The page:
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Teacher retention initiative looks into why Kansas teachers don't want to stay

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Elyse Kelly | The Center Square contributor

(The Center Square) – Some Kansas education organizations are pooling their resources to fund research into the state’s education workforce retention problem.

The Kansas National Education Association (KNEA), Kansas Association of School Boards, United School Administrators Kansas and Emporia State University (ESU) have provided funding to researchers to conduct a survey and deliver a state and district-level report to determine why educators aren’t sticking around.

Called the Kansas Teacher Retention Initiative, the research is led by Bret Church, associate professor at ESU, and Luke Simmering, an independent consultant and industrial psychologist.

The numbers around teacher retention are pretty daunting, Simmering pointed out.

Kansas reported teacher vacancies are up 63% this year, according to Simmering. He added they have a general understanding of what is causing the shortage: More teachers eligible for retirement choosing to do so now, many choosing new careers, and fewer college graduates choosing education. What they really want to know is why.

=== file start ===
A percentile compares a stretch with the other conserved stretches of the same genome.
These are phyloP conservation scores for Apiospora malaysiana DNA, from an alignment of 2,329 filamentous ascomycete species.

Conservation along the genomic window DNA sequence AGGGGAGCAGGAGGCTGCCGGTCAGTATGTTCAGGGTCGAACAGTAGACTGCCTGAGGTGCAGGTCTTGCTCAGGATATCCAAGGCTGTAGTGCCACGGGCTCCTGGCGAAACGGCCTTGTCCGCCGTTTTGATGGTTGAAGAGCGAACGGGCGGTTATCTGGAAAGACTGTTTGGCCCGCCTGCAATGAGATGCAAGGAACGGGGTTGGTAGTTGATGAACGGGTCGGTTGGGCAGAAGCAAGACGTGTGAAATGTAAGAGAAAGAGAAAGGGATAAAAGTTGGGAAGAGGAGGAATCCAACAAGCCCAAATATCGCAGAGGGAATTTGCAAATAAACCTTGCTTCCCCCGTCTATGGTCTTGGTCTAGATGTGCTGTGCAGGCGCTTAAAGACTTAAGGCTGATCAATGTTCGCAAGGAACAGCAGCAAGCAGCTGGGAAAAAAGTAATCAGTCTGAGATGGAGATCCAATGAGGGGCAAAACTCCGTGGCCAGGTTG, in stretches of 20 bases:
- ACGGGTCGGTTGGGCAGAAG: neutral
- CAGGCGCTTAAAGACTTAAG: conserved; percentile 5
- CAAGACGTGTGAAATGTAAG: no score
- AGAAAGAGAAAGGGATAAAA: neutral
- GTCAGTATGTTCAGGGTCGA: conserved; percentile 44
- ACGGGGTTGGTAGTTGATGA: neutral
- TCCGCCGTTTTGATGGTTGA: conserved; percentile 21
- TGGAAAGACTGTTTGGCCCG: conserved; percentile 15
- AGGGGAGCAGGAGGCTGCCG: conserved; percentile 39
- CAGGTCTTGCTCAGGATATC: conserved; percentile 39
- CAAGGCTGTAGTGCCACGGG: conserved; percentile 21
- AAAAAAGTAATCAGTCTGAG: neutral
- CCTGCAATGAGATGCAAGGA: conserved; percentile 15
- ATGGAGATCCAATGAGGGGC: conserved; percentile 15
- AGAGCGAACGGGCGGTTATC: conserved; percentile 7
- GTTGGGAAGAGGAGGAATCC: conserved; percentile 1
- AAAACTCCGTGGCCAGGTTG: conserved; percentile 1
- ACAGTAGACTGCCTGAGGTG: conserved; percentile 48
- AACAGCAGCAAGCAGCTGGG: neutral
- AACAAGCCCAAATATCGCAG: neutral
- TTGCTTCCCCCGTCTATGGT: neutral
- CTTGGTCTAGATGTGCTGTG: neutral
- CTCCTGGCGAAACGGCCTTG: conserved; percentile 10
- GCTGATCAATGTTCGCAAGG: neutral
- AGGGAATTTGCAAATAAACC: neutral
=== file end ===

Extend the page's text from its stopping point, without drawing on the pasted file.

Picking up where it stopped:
“It’s really understanding the mentality or the reasons why [educators] might leave or why they’re choosing a different profession, why they’re wanting to just completely get out of education all together to do something else,” Simmering said.

Church said their focus is on engagement and looking for ways to make education a more attractive profession in which to stay.

“We have components that are focused on factors that would relate to satisfaction for teachers,” he said in reference to the survey. “We have a section that is focused on engagement questions like an engagement index, and then we also have a section focused on their future plans: Will they be retiring? Will they be leaving the district? Leaving the profession? Going into administration? Things of that nature so we can assess the current state of teacher retention.”

Districts can participate in the survey, which takes 10 minutes and is anonymous, through Nov. 19, after which Church and Simmering will compile data into reports, first for the state and then districts.

One of their goals is to make sure they are hearing from actual teachers, Church said.